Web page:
Preparing for the AV referendum: standing more local election candidates

The connection between standing local election candidates and the AV referendum may not seem obvious at first, so imagine this scenario…

It’s quite likely that the referendum will be held on the same day as local elections, such as the May 2011 local elections.

The arguments over electoral reform will attract to the ballot box some people who don’t usually vote in local elections. If the pro-AV campaign goes well (and it starts with a lead) many of those people will be well disposed towards Nick Clegg and the Liberal Democrats.

And what will they find when they get handed another ballot paper, this one for the local elections?

If the answer is no Liberal Democrat candidates, that will immediately send them a strong message about how the party isn’t a serious party around their way. That may not be a fair view all the time, but it’s the obvious one to take.

Not only is it the obvious one to take, it’s one that many people do take and do feel very strongly about. During my time working for the party, there was voluminous and strongly expressed feedback each spring via the party’s online channels as people expressed their disappointment / disgust at turning up to vote and finding no Liberal Democrat candidate on the ballot paper. Cue complaints about party not being serious, having let them down, not being worth supporting in the future and so on.

It’s a problem when local and general elections are combined – and I’ve a strong hunch that missing local election candidates often cost us votes in that Westminster constituency because we’ve sent people such a negative message about ourselves just before they mark the ballot paper. But at least in those circumstances there is a Liberal Democrat on the other ballot paper that the person is given (Speaker’s constituency etc excepted).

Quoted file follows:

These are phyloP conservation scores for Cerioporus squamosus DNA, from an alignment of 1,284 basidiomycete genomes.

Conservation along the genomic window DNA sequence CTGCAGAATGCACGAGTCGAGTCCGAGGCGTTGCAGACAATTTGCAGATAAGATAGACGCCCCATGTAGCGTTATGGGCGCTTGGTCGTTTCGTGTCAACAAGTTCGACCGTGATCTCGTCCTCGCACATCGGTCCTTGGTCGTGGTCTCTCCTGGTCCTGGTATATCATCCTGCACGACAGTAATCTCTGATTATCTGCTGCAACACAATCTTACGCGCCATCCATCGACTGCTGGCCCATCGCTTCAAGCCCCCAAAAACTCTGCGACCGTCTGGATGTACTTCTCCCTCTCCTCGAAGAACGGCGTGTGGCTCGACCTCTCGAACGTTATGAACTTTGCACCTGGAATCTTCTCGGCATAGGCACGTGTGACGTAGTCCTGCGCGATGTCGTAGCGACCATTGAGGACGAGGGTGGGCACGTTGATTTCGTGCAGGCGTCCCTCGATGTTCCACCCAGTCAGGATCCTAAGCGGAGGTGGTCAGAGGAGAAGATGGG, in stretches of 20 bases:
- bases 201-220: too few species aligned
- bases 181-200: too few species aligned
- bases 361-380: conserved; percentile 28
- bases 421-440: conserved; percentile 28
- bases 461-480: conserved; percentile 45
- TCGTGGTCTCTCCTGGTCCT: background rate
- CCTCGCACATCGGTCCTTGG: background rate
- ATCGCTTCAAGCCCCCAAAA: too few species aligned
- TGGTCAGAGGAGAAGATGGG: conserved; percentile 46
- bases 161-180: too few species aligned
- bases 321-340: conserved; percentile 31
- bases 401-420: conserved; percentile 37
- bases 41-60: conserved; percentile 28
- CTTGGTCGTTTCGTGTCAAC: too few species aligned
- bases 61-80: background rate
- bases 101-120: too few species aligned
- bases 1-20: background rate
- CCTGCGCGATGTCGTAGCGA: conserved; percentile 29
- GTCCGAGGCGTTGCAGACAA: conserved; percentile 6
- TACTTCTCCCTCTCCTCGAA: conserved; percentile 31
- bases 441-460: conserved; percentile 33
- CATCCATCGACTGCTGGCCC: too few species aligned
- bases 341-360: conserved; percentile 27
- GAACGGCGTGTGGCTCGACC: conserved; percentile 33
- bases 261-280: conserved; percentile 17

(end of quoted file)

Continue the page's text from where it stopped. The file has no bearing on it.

There won’t be that safety net in England in May 2011. (In Scotland and Wales we’ll be there on the devolved ballot papers, but there won’t be local elections).

The problem is more than just likely lost votes or certain damaged credibility – it also puts people off offering to help.

The solution?

Put up more local election candidates.

Finding people and putting together the paperwork takes time. It can be tough, but where we really put our minds to it it is often possible to put up far more candidates than we’ve done for a long time previously – witness the success in putting up more candidates to challenge the BNP this May.

So if your local party has council elections next year, why not start your planning now? You can even plan to start collecting signatures for nomination papers from 1st December when the new electoral register comes out. You’ll have to watch out for people who subsequently drop off the register, but having to make up some gaps in your lists of 10 signatures in March is much better than starting with a completely empty slate in March.

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This entry was posted in Op-eds.


  • Very good point Mark. Most councils up next year are likely to need between 1 & 3 candidates per ward. Struggling local parties shouldn’t find it too hard to have at least one approved candidate per ward (see new English party rules on approval of candidates) so everyone can vote see a Lib Dem on a ballot paper even if they can’t field a full slate.

  • On a linked issue – would it be possible/allowed/worthwhile to register a description with the Electoral Commission so that local election candidates for that election appeared as “Liberal Democrats – YES to Fair Votes” or similar?

  • Also on that point – I hope everyone’s joined the fair votes purple movement
    They’ve had a great reception in the media and their high profile activities will ensure that the issue is made familiar to the electorate in a positive light.

    As we move along the line towards the referendum, the briefing against AV (or whatever system…) will become fierce and we’ll need to fight hard to keep the YES message up there with the rest. Let’s not forget that, whatever they say now, neither Labour nor the Tories want anything to do with electoral reform. Turkeys don’t vote for Christmas.

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